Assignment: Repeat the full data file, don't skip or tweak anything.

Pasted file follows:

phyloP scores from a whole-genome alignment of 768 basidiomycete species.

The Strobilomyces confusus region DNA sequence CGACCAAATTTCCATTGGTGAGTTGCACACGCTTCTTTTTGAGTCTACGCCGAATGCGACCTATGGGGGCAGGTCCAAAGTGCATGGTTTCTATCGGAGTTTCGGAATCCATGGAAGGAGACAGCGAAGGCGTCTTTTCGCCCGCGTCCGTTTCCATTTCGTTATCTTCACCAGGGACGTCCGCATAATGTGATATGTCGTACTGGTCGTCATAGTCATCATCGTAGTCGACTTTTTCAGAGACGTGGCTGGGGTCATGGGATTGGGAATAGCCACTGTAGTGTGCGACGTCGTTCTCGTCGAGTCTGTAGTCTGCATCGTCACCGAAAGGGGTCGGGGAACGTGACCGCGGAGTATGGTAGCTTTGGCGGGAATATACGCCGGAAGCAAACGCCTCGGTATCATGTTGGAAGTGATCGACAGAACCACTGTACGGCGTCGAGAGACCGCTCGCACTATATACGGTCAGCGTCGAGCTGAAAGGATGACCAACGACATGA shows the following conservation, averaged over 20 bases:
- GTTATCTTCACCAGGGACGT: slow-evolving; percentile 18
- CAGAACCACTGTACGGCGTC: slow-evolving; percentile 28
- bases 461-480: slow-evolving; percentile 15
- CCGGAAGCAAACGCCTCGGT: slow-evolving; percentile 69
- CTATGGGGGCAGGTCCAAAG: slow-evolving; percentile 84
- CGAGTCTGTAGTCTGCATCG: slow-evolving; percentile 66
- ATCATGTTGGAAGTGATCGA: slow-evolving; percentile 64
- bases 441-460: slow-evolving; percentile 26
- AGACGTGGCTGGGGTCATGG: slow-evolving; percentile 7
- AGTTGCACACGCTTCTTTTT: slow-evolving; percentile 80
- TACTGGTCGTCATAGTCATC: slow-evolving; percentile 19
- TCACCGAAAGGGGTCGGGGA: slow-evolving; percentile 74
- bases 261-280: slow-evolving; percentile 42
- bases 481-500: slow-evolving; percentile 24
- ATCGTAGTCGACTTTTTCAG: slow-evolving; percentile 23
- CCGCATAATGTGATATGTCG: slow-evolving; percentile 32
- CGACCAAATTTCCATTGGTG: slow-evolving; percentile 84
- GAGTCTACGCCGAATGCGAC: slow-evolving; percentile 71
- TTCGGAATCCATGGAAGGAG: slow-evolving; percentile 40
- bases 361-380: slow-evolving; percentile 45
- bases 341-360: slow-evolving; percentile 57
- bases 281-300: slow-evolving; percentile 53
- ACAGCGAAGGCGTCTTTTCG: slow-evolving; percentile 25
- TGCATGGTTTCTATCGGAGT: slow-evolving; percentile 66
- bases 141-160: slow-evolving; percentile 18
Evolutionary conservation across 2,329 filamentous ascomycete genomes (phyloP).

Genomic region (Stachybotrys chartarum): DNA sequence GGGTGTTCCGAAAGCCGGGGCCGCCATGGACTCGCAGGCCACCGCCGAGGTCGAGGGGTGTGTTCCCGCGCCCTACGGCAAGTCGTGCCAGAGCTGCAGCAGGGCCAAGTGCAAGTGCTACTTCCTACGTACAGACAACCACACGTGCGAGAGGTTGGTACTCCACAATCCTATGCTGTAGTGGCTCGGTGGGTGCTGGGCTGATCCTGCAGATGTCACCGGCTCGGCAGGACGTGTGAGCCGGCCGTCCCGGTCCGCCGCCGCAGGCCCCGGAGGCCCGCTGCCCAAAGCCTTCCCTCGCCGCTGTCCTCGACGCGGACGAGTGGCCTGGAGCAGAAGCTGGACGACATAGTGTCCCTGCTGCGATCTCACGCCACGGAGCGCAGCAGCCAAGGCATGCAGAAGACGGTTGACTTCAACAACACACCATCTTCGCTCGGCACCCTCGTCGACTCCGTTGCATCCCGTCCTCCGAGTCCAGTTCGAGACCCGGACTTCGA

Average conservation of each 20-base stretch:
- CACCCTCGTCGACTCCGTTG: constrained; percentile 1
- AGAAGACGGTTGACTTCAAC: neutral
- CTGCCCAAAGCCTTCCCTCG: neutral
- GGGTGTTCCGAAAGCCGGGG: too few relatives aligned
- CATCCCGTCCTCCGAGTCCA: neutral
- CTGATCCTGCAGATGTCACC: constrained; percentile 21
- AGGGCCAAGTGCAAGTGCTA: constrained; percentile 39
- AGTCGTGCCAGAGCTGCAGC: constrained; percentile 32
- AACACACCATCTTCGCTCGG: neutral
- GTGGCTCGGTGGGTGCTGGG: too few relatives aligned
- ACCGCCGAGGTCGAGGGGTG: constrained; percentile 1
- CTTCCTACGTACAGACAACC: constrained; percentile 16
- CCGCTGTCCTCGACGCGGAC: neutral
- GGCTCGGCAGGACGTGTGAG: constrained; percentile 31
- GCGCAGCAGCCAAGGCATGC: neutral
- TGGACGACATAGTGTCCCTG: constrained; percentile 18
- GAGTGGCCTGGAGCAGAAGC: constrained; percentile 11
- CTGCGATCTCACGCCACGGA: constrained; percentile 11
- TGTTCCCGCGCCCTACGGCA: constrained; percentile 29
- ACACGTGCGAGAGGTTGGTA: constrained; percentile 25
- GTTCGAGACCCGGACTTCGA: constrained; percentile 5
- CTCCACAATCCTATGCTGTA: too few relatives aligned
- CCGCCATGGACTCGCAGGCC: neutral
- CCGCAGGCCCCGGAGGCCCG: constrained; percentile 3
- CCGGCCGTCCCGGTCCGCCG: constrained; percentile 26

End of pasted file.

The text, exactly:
phyloP scores from a whole-genome alignment of 768 basidiomycete species.

The Strobilomyces confusus region DNA sequence CGACCAAATTTCCATTGGTGAGTTGCACACGCTTCTTTTTGAGTCTACGCCGAATGCGACCTATGGGGGCAGGTCCAAAGTGCATGGTTTCTATCGGAGTTTCGGAATCCATGGAAGGAGACAGCGAAGGCGTCTTTTCGCCCGCGTCCGTTTCCATTTCGTTATCTTCACCAGGGACGTCCGCATAATGTGATATGTCGTACTGGTCGTCATAGTCATCATCGTAGTCGACTTTTTCAGAGACGTGGCTGGGGTCATGGGATTGGGAATAGCCACTGTAGTGTGCGACGTCGTTCTCGTCGAGTCTGTAGTCTGCATCGTCACCGAAAGGGGTCGGGGAACGTGACCGCGGAGTATGGTAGCTTTGGCGGGAATATACGCCGGAAGCAAACGCCTCGGTATCATGTTGGAAGTGATCGACAGAACCACTGTACGGCGTCGAGAGACCGCTCGCACTATATACGGTCAGCGTCGAGCTGAAAGGATGACCAACGACATGA shows the following conservation, averaged over 20 bases:
- GTTATCTTCACCAGGGACGT: slow-evolving; percentile 18
- CAGAACCACTGTACGGCGTC: slow-evolving; percentile 28
- bases 461-480: slow-evolving; percentile 15
- CCGGAAGCAAACGCCTCGGT: slow-evolving; percentile 69
- CTATGGGGGCAGGTCCAAAG: slow-evolving; percentile 84
- CGAGTCTGTAGTCTGCATCG: slow-evolving; percentile 66
- ATCATGTTGGAAGTGATCGA: slow-evolving; percentile 64
- bases 441-460: slow-evolving; percentile 26
- AGACGTGGCTGGGGTCATGG: slow-evolving; percentile 7
- AGTTGCACACGCTTCTTTTT: slow-evolving; percentile 80
- TACTGGTCGTCATAGTCATC: slow-evolving; percentile 19
- TCACCGAAAGGGGTCGGGGA: slow-evolving; percentile 74
- bases 261-280: slow-evolving; percentile 42
- bases 481-500: slow-evolving; percentile 24
- ATCGTAGTCGACTTTTTCAG: slow-evolving; percentile 23
- CCGCATAATGTGATATGTCG: slow-evolving; percentile 32
- CGACCAAATTTCCATTGGTG: slow-evolving; percentile 84
- GAGTCTACGCCGAATGCGAC: slow-evolving; percentile 71
- TTCGGAATCCATGGAAGGAG: slow-evolving; percentile 40
- bases 361-380: slow-evolving; percentile 45
- bases 341-360: slow-evolving; percentile 57
- bases 281-300: slow-evolving; percentile 53
- ACAGCGAAGGCGTCTTTTCG: slow-evolving; percentile 25
- TGCATGGTTTCTATCGGAGT: slow-evolving; percentile 66
- bases 141-160: slow-evolving; percentile 18
Evolutionary conservation across 2,329 filamentous ascomycete genomes (phyloP).

Genomic region (Stachybotrys chartarum): DNA sequence GGGTGTTCCGAAAGCCGGGGCCGCCATGGACTCGCAGGCCACCGCCGAGGTCGAGGGGTGTGTTCCCGCGCCCTACGGCAAGTCGTGCCAGAGCTGCAGCAGGGCCAAGTGCAAGTGCTACTTCCTACGTACAGACAACCACACGTGCGAGAGGTTGGTACTCCACAATCCTATGCTGTAGTGGCTCGGTGGGTGCTGGGCTGATCCTGCAGATGTCACCGGCTCGGCAGGACGTGTGAGCCGGCCGTCCCGGTCCGCCGCCGCAGGCCCCGGAGGCCCGCTGCCCAAAGCCTTCCCTCGCCGCTGTCCTCGACGCGGACGAGTGGCCTGGAGCAGAAGCTGGACGACATAGTGTCCCTGCTGCGATCTCACGCCACGGAGCGCAGCAGCCAAGGCATGCAGAAGACGGTTGACTTCAACAACACACCATCTTCGCTCGGCACCCTCGTCGACTCCGTTGCATCCCGTCCTCCGAGTCCAGTTCGAGACCCGGACTTCGA

Average conservation of each 20-base stretch:
- CACCCTCGTCGACTCCGTTG: constrained; percentile 1
- AGAAGACGGTTGACTTCAAC: neutral
- CTGCCCAAAGCCTTCCCTCG: neutral
- GGGTGTTCCGAAAGCCGGGG: too few relatives aligned
- CATCCCGTCCTCCGAGTCCA: neutral
- CTGATCCTGCAGATGTCACC: constrained; percentile 21
- AGGGCCAAGTGCAAGTGCTA: constrained; percentile 39
- AGTCGTGCCAGAGCTGCAGC: constrained; percentile 32
- AACACACCATCTTCGCTCGG: neutral
- GTGGCTCGGTGGGTGCTGGG: too few relatives aligned
- ACCGCCGAGGTCGAGGGGTG: constrained; percentile 1
- CTTCCTACGTACAGACAACC: constrained; percentile 16
- CCGCTGTCCTCGACGCGGAC: neutral
- GGCTCGGCAGGACGTGTGAG: constrained; percentile 31
- GCGCAGCAGCCAAGGCATGC: neutral
- TGGACGACATAGTGTCCCTG: constrained; percentile 18
- GAGTGGCCTGGAGCAGAAGC: constrained; percentile 11
- CTGCGATCTCACGCCACGGA: constrained; percentile 11
- TGTTCCCGCGCCCTACGGCA: constrained; percentile 29
- ACACGTGCGAGAGGTTGGTA: constrained; percentile 25
- GTTCGAGACCCGGACTTCGA: constrained; percentile 5
- CTCCACAATCCTATGCTGTA: too few relatives aligned
- CCGCCATGGACTCGCAGGCC: neutral
- CCGCAGGCCCCGGAGGCCCG: constrained; percentile 3
- CCGGCCGTCCCGGTCCGCCG: constrained; percentile 26